During a recent research study in the high Arctic, a very surprising and very unexpected discovery was made on Devon Island.
Deep below the huge ice cap, they found two large lakes. What is more unusual, the lakes are salty.
Anja Rutishauser, PhD student at the University of Alberta is lead author of the researchListen
The huge Devon ice cap covers a large part of Devon Island.
Researcher Anja Rutishauser was studying the bedrock under the ice cap when the radar data showed something unusual a huge amount of liquid water.
In fact, two large lakes of water each at least five to seven square kilometres in size.
The initial findings have just been published in the journal Science Advances under the title, “Discovery of a hypersaline subglacial lake complex beneath Devon Ice Cap, Canadian Arctic” (abstract HERE)
Not only that, but being liquid they were determined to be very salty, and much more so than the ocean, although being high above sea level, there is no connection to salty ocean water.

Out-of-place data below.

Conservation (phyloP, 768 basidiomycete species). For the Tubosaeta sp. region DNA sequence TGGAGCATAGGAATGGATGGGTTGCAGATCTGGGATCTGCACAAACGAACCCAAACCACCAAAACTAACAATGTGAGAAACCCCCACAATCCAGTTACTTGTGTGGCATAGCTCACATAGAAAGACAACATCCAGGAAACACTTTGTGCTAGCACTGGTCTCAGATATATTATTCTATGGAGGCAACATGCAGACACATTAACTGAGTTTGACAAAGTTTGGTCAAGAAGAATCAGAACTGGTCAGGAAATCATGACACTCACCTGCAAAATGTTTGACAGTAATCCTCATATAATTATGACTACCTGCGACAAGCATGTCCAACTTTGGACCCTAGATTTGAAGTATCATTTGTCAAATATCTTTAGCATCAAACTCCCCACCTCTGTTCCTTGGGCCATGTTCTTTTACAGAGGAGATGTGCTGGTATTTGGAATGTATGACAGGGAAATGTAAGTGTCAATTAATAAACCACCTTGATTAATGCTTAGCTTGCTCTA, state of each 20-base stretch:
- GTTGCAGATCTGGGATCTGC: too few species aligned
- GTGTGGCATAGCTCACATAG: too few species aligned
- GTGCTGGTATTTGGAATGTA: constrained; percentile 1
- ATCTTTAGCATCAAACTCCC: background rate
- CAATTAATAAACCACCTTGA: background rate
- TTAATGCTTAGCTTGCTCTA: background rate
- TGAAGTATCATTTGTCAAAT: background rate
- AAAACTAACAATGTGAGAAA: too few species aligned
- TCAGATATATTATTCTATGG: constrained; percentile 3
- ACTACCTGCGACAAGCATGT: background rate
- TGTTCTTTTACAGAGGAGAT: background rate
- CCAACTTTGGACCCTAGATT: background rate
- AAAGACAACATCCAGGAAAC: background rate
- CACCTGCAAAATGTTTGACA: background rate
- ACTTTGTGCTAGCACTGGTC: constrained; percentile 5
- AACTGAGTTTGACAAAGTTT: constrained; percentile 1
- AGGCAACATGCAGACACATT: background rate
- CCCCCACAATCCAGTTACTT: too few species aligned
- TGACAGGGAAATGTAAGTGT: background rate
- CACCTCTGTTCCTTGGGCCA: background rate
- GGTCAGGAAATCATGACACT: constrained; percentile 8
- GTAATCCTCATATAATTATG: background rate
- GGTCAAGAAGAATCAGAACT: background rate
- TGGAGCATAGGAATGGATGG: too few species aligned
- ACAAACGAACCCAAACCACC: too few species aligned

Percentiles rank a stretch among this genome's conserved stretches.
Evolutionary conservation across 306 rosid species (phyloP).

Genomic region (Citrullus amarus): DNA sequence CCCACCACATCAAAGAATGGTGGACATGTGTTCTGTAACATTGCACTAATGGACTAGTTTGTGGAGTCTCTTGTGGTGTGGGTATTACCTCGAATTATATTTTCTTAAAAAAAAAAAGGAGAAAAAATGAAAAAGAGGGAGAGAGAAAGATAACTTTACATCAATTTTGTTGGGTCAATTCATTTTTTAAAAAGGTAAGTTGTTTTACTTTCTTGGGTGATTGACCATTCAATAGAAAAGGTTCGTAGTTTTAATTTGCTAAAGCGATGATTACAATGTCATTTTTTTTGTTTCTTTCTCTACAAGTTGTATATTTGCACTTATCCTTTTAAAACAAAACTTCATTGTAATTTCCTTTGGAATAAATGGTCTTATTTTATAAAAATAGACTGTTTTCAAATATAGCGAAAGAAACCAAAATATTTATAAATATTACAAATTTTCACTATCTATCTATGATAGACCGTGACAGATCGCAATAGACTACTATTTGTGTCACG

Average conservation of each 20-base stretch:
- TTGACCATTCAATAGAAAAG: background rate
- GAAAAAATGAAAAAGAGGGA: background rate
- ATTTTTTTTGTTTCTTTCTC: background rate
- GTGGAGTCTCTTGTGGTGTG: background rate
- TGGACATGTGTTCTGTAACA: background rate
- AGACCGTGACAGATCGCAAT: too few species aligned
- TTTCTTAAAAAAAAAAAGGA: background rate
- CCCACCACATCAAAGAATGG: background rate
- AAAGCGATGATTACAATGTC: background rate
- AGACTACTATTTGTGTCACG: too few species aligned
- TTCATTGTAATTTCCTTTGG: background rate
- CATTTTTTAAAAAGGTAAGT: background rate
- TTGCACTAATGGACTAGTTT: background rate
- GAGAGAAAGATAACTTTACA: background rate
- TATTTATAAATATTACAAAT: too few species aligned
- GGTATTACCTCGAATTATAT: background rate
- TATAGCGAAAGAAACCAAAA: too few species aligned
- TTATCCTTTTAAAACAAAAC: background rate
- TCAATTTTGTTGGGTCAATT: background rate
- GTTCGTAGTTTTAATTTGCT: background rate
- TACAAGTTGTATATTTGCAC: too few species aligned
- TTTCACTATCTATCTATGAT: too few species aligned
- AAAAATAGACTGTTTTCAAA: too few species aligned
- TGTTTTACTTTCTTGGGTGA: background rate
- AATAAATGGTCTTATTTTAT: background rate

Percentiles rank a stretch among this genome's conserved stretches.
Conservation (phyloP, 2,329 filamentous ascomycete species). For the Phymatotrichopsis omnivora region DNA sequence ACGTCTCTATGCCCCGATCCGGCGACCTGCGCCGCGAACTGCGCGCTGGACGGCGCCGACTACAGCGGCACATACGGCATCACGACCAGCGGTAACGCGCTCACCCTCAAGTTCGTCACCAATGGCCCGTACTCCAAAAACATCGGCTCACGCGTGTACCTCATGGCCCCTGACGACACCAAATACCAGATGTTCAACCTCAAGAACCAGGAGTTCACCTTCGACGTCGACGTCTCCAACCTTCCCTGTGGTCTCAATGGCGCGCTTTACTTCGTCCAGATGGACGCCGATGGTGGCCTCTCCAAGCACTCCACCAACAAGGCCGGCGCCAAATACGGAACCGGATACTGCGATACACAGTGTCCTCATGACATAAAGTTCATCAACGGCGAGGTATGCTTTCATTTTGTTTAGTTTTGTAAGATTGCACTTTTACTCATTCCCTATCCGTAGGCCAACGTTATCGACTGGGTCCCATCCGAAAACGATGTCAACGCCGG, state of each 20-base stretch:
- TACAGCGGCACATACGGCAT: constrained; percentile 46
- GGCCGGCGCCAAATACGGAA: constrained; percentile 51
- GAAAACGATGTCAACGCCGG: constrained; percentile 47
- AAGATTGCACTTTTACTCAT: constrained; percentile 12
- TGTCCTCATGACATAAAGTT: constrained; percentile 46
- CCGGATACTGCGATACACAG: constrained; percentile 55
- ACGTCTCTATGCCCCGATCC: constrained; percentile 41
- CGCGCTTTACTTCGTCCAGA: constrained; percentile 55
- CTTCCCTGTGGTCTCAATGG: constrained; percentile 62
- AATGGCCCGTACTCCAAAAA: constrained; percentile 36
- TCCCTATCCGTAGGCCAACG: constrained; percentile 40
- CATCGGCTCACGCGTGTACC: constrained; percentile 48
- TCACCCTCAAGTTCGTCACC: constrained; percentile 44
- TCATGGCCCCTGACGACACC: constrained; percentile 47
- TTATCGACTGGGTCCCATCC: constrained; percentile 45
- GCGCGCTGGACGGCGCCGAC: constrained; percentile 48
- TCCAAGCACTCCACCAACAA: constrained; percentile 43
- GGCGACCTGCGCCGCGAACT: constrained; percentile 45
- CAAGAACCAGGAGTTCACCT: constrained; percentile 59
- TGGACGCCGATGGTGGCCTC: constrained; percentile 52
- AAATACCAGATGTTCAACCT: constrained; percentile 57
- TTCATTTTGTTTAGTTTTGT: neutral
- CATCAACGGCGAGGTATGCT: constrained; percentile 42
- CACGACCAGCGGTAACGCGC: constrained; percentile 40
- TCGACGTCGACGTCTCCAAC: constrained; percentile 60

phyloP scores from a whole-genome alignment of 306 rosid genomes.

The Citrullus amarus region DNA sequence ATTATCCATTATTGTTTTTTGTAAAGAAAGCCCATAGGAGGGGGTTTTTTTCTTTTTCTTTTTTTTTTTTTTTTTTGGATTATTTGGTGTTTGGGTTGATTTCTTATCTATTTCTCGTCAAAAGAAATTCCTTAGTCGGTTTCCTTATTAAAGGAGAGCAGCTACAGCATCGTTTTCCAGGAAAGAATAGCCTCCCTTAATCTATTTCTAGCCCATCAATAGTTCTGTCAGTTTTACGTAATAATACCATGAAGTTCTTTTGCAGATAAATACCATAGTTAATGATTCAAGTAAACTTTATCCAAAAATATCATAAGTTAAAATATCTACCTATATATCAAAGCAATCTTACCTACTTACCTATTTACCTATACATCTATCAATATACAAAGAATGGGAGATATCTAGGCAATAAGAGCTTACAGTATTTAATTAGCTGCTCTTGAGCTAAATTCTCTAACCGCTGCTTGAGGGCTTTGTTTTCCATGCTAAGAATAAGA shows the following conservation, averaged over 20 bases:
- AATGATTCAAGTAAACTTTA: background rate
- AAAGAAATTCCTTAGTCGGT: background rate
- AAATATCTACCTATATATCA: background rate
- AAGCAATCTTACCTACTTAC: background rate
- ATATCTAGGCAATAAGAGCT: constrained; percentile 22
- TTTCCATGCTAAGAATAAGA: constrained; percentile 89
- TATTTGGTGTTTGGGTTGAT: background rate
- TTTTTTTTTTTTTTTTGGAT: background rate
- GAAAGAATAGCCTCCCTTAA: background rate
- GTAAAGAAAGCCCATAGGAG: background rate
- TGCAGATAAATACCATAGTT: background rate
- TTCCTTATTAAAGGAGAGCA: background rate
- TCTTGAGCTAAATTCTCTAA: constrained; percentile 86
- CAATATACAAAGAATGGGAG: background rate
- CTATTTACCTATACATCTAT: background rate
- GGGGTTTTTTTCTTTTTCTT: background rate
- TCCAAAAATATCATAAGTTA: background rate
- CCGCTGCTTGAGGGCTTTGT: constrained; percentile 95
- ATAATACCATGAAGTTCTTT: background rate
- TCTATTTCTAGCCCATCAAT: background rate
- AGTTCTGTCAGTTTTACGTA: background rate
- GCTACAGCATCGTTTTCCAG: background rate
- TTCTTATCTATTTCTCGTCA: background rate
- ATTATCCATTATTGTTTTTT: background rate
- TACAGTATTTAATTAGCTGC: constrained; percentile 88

While there have been discoveries of lakes deep under the ice in Antarctica, these are thought to be the first isolated “hypersaline” underwater lakes ever discovered.
The news has generated a great amount of scientific excitement about the possility that these newly discovered lakes are a potential habitat for microbial life.
Rutishauser says that while all subglacial lakes are good analogues for life beyond Earth, the hypersaline nature of the Devon lakes makes them particularly tantalizing analogues for ice-covered moons in our solar system.
“We think they can serve as a good analogue for Europa, one of Jupiter’s icy moons, which has similar conditions of salty liquid water underneath—and maybe within—an ice shell”, she says.
If they can eventually find microbial life, it would have evolved in total isolation for about 120,000 years.
It would be studied as to what it is, the process of its evolution, and how it continues to live in this cold environment with no connection to the atmosphere or light.
Rutishauser is preparing to further study the lakes and eventually scientist may drill down the more than half kilometre thick ice to get to the lakes to take samples.
This research was supported by funds from the Natural Sciences and Engineering Research Council of Canada, Alberta Innovates Technology Futures, the CRYSYS Program (Environment Canada), the G. Unger Vetlesen Foundation, the Fulbright Scholar Program, NASA, the U.S. National Science Foundation, and the UK Natural Environment Research Council